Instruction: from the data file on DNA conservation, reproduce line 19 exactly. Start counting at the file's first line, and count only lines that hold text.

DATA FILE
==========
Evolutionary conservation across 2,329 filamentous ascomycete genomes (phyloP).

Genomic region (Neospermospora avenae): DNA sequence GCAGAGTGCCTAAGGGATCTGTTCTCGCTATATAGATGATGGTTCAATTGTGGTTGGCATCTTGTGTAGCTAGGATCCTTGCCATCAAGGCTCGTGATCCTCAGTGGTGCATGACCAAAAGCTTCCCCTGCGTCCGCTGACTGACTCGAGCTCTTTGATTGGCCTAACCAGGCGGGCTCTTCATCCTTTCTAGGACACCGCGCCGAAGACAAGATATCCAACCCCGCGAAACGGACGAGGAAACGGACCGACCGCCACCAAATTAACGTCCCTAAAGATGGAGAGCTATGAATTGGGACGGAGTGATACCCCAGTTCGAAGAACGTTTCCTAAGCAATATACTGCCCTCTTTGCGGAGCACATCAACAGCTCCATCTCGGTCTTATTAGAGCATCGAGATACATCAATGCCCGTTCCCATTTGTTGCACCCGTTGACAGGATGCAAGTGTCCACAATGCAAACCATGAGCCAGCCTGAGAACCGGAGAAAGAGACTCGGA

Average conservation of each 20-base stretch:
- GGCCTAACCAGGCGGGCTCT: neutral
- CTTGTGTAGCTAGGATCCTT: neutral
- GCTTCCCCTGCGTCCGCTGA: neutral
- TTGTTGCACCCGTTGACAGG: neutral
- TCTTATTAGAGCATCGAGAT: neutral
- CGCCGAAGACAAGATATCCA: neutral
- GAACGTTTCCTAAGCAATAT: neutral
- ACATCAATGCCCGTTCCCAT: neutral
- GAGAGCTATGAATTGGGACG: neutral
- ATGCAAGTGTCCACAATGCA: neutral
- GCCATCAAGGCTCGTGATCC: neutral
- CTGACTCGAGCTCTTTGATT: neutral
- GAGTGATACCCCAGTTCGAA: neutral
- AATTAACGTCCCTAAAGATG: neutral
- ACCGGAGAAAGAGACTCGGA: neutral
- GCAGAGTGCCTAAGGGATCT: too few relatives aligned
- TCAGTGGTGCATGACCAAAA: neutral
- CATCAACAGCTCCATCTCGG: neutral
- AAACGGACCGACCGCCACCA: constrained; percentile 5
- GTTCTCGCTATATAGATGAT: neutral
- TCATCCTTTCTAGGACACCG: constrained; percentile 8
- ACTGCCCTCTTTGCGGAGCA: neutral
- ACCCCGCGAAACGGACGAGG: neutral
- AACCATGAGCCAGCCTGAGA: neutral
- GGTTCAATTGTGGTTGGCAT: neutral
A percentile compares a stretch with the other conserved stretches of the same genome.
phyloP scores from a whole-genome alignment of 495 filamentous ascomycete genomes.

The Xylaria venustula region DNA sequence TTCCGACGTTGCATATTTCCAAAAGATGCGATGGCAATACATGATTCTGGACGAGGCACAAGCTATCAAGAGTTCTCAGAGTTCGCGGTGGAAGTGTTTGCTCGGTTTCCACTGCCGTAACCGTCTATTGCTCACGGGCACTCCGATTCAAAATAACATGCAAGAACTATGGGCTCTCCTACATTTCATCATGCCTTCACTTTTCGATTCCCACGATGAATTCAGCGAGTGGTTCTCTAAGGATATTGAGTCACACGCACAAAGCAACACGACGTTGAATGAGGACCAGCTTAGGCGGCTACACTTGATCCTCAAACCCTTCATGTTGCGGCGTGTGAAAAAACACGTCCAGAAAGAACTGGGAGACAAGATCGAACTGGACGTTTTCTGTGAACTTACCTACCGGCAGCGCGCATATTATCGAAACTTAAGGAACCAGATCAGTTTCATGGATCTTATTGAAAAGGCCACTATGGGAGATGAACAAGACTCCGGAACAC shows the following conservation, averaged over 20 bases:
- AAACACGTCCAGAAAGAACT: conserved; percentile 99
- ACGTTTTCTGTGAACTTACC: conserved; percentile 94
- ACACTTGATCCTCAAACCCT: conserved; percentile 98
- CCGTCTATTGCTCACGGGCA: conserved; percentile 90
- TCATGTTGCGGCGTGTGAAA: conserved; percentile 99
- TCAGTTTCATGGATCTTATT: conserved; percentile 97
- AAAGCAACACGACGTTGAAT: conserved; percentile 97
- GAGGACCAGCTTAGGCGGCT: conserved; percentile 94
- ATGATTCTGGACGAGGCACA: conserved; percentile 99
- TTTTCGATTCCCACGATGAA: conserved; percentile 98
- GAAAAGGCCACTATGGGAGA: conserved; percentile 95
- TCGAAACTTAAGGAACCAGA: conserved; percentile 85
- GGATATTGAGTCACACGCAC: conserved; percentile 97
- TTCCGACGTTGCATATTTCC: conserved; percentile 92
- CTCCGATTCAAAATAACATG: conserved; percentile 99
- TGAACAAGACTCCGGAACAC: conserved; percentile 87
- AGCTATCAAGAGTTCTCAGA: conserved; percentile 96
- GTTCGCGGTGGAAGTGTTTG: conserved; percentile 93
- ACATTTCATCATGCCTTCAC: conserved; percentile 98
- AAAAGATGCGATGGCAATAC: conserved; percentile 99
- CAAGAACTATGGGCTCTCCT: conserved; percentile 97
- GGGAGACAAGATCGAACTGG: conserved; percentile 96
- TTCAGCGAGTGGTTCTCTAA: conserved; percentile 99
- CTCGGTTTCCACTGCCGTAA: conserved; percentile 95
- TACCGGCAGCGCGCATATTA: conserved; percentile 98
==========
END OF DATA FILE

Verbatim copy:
- GCAGAGTGCCTAAGGGATCT: too few relatives aligned